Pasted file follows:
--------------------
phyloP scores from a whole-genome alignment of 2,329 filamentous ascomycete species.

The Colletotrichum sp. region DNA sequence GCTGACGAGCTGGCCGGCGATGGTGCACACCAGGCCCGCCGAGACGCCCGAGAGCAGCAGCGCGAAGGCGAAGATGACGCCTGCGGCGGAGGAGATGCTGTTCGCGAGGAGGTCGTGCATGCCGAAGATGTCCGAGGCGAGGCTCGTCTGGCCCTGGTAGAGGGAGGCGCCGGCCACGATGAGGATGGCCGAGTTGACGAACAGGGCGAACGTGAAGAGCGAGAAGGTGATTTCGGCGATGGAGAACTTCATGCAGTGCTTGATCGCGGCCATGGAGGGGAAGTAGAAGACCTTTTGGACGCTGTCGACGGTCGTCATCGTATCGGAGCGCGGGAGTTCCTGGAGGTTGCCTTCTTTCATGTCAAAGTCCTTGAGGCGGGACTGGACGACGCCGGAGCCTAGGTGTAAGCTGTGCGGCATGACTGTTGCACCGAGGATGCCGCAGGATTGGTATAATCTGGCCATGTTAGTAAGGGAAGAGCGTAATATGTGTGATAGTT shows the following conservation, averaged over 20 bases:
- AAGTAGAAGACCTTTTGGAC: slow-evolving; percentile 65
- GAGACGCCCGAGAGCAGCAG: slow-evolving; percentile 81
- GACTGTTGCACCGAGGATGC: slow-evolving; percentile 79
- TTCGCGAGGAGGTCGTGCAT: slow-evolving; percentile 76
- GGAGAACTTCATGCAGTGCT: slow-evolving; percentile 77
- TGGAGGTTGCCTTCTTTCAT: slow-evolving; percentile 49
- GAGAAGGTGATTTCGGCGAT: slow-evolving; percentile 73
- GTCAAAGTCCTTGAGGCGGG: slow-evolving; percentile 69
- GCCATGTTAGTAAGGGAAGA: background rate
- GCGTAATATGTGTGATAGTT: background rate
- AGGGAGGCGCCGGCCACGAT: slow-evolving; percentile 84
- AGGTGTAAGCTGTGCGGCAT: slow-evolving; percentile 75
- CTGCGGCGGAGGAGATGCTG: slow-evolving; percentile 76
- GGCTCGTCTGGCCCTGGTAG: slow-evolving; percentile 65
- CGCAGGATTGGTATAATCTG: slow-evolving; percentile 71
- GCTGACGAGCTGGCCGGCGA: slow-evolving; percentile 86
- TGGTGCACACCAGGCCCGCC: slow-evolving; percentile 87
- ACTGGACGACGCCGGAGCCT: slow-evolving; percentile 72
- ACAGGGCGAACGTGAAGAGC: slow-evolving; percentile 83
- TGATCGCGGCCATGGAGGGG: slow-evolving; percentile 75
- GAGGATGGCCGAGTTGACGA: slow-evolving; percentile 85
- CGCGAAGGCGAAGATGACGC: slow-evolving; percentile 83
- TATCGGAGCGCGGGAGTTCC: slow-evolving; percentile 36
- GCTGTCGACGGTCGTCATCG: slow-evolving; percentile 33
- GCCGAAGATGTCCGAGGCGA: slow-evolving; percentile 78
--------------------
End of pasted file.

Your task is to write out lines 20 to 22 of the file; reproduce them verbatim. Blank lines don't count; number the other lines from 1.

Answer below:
- ACTGGACGACGCCGGAGCCT: slow-evolving; percentile 72
- ACAGGGCGAACGTGAAGAGC: slow-evolving; percentile 83
- TGATCGCGGCCATGGAGGGG: slow-evolving; percentile 75